5 Ways to Make Guests Feel Welcome on Sunday Mornings


Whether you call it “Hospitality Ministry,” “Guest Services,” or “The Greeting Team,” making the effort to welcome new faces and established members alike sets the tone for how our congregation experiences Sunday mornings.

Hospitality is more than window-dressing; it’s a value that matters to God. In both the New Testament and the Old, God urges people to extend hospitality not just to loved ones and neighbors, but to enemies (Romans 12:3) and foreigners, too (Leviticus 19:34).

What’s more, God asks us to extend hospitality not just because “it’s the right thing to do” or “because scripture says so” but because it’s an expression of God’s love. In 1 Peter 4:8-9, it says “above all, love each other deeply, because love covers over a multitude of sins. Offer hospitality to one another without grumbling.”

When it comes to hospitality, love— more than numbers, growth, and retention— is our purest motivator. If we can approach guest services with the mission to shower strangers with God’s grace and goodness rather than to add another talley to our attendance sheet, we are doing more to further God’s kingdom here on earth.

With love as our foundation, here are 5 actionable tips for jumpstarting or elevating the hospitality ministry at your church:

Polish your online presence.

Today, a church’s website is their true front door. Before anybody makes it to your physical campus, it’s safe to bet they’ve given your website and / or social media a once-over. Your website should make important information to new time visitors clear and easy to find. Most new families will want information on your children’s ministry, church values, and how to actually find your campus. Do your best to make this information accessible and simple to search.

Clean up the campus.

When you’re looking to sell, every real estate agent worth their salt will talk to you about curb appeal. The first thing visitors will notice about your church starts outside your building. Is parking available and easy to navigate? Are your front doors easy to spot and get to? What happens once they walk through those doors?

Put yourself in the shoes of a first-time visitor and see, if you had no prior experience, if you could find your way around. Is the signage clear? Are the paths accessible? How clean is the area? Does it feel welcoming and inviting? Once you’ve identified areas that could use improvement, make adjustments accordingly.

Get personal (without crowding their space).

Sometimes greeting people can feel like a tricky balance. You don’t want to ignore visitors, making them feel unwelcome, but you also don’t want to overwhelm someone who might just be hoping to slip into service anonymously. Train your greeting team to identify new faces and ask these two low-key yet welcoming questions

“What’s your name?”
“How long have you been attending?”

From there, the conversations can either continue or your guest can move on to finding their seat. This is also a great icebreaker if your visitor has any questions about finding the children’s ministry, the bathrooms, or whatever else they might need help with. If a guest does need directions, don’t just tell them, offer to walk them there and show them the way.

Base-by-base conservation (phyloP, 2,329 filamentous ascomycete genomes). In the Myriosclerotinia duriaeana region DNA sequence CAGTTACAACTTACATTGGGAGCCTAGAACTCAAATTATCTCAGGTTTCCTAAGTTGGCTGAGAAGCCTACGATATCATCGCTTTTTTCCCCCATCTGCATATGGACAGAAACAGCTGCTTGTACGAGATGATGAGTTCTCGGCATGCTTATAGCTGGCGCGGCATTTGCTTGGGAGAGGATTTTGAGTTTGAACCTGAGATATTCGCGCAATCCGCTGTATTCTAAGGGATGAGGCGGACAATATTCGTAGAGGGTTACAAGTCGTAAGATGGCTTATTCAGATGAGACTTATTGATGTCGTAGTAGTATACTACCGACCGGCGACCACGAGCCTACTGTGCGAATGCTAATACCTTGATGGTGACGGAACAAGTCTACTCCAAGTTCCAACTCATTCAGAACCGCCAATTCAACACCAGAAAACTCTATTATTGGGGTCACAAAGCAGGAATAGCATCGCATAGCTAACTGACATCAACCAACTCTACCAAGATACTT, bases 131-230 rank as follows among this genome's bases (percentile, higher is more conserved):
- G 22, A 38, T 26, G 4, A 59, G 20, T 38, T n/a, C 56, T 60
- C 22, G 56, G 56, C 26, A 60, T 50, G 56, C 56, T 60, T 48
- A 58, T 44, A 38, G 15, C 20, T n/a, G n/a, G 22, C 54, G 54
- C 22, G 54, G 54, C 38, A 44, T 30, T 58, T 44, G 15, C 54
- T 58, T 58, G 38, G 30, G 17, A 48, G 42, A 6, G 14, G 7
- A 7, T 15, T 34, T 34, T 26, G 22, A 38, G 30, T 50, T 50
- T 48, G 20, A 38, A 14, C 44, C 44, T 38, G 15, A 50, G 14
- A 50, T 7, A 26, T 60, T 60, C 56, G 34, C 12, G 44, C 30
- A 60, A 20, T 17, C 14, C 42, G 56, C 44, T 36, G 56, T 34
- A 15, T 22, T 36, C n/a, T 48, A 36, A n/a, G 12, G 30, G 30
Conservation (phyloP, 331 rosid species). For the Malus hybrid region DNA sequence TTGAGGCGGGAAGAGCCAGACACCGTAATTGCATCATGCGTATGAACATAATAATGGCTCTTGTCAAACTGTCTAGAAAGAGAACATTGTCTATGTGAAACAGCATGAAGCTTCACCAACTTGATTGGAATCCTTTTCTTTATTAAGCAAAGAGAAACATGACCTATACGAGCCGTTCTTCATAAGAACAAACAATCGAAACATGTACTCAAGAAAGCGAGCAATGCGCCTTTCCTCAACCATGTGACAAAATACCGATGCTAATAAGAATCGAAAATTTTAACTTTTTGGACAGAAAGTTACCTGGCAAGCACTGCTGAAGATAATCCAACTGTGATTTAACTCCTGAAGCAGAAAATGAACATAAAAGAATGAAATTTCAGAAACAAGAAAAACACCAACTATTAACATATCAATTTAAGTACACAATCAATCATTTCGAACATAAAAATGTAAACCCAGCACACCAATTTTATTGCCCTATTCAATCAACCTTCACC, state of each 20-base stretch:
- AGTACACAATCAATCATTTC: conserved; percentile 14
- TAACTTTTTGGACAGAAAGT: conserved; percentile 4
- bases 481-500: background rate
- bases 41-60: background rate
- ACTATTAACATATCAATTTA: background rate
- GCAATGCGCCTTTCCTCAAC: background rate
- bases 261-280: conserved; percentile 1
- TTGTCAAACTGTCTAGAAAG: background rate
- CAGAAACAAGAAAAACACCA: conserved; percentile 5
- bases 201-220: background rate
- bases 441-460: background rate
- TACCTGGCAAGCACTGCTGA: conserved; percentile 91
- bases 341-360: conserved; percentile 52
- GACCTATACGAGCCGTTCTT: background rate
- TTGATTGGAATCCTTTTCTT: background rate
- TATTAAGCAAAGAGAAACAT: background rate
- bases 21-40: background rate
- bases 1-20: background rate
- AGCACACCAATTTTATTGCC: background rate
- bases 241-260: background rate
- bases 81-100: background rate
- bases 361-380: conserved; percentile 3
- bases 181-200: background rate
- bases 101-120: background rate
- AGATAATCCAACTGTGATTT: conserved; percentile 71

Hospitality doesn’t end at the front door.

It’s important to remember that hospitality doesn’t begin or end with the greeting team at the front door. Everything that happens on Sunday mornings comes back to hospitality. The sermon, the worship service, the children’s ministry, the coffee table are all tools that exist to create an atmosphere that is welcoming and engaging for everyone to experience God for themselves.

Collaborate with the teaching, worship, and announcement teams to ensure that those speaking from the stage during the service have guests in mind. You don’t need to turn a spotlight on visitors— most people hate that— but staying away from insider language and acknowledging those who might be joining as guests can go a long way to make visitors feel comfortable, included, and welcome in their seats.

Follow up with a gift.

Nothing makes an interaction feel more transactional than a warm welcome that is never followed up. When guests are exiting the service, have the connection table in clear view so, if they are interested, they can fill out a connect card and learn about next steps they can take like coming again next week, joining a small group, or learning out about membership.

When guests fill out a connection card, be sure to follow up with a warm personal note or a thoughtful gift. If you’re going to do a gift, make sure it’s a real gift and not just a bulletin or glorified church merchandise. Find something that most people would use or enjoy even if they never come back again. Some simple yet appreciated ideas could be gift cards, quality chocolates, or a nice cozy mug.

Launching or tightening up a guest services ministry doesn’t have to be complicated or cost a lot of money. A few intentional changes can go a long way in helping your visitors feel welcome and included on Sunday mornings. After all, how many spaces do people visit where they are actually seen? Seen and accepted and invited to belong for nothing other than their presence, their inherent worth as a human being? Don’t miss this opportunity to love and esteem strangers with the intentionality of Christ.

Emma Tarp, Author

About the Author

Emma Tarp is a writer and worship leader based in Minneapolis, MN. On her best days, she's highlighter-deep in a good book or teaching herself to sew. On her other best days, she's helping passionate folks and inspired businesses put words to their work. Find out more at emmatarp.com.

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